While I was out east, I had the wonderful opportunity to daily learn new writing tips, tricks and rules from Regina Doman. My favorite line is that I could learn more from Regina in a half-hour than I could from a semester of college classes.
One of the most valuable aids Regina gave me was her critique of the first chapter of my current novel. It is a chapter I have been struggling with ever since I first wrote it (which would have been back in the fall of 2008). Though I asked advice from many friends and family members, no one could give me concrete advice towards solving the problem.
Then, in about ten minutes, Regina calmly, graciously and brilliantly told me exactly what was wrong in the chapter and also exactly how I could fix it.
I love Regina.
First of all, I had to cut the chapter down by about a third. Regina's advice was to cut out anything that wasn't absolutely necessary, and to cut all the dialogue by half.
You see, the first three chapters in your novel are what you are going to show an agent. So it is those three chapters, plus your synopsis, that basically sell the book. If those chapters aren't tight, an agent is most likely not going to ask to see the rest of the manuscript.
Regina made me take every scene and ask "What is my heroine's goal?" With that question in mind, I had to restructure the chapter so that every paragraph was pushing towards that goal. This creates a drive that will keep a reader (and hopefully an agent!) reading.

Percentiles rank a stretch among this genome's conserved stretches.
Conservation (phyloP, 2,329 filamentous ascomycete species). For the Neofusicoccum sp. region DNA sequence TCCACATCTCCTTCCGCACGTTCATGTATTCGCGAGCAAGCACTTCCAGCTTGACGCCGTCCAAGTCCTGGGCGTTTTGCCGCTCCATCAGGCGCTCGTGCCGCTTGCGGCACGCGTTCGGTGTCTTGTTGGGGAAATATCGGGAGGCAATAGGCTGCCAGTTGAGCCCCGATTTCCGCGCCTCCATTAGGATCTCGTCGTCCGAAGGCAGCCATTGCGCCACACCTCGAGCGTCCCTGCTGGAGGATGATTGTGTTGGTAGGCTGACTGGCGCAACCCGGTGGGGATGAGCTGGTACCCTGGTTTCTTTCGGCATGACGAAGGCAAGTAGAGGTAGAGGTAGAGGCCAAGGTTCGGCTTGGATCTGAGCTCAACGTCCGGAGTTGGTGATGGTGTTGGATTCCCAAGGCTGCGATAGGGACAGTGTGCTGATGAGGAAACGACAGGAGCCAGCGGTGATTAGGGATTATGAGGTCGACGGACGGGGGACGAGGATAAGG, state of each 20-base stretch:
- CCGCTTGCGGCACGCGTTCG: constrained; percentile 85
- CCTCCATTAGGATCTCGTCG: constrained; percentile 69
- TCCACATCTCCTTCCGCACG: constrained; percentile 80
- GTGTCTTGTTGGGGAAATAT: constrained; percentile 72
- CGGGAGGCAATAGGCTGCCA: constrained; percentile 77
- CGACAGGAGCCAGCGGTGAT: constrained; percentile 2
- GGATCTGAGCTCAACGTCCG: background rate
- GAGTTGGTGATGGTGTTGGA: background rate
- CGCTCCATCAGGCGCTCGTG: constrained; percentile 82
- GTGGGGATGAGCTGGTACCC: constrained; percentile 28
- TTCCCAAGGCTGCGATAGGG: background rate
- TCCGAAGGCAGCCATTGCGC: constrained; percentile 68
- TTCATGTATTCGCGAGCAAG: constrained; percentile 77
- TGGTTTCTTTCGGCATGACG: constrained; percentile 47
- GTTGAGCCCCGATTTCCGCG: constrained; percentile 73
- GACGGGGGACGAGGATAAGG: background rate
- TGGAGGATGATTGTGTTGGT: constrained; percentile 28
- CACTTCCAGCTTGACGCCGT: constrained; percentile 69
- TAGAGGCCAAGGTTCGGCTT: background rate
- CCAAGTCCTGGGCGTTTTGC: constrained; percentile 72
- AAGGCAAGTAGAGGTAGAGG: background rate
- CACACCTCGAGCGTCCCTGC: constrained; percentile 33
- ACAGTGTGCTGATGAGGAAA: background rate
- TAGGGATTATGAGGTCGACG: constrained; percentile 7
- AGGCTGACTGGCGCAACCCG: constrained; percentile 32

As I was doing this, I realized that the mindset in revising a chapter (or a book) is very similar to what I've had to do in the past when I've adapted books for film. Writing a screenplay is a very similar process. You can't put anything on screen that doesn't have a point, and therefore every word of every line has to go under a magnifying glass. "Do I really need this? Does it advance the story? Does it tell us something? Could we convey the same information with a visual image?" These are all questions that writers of any kind should consider. I think they are easy to forget or ignore when writing a book because there is more space on a printed page than in a minute of film. And usually more pages in a book than minutes in a film! Also, a one second clip on film can convey what some writers seem to need a whole page to describe in their books.
Once I got myself into this mindset, editing became a much easier process. I had written the story, now I just had to revise it for an audience.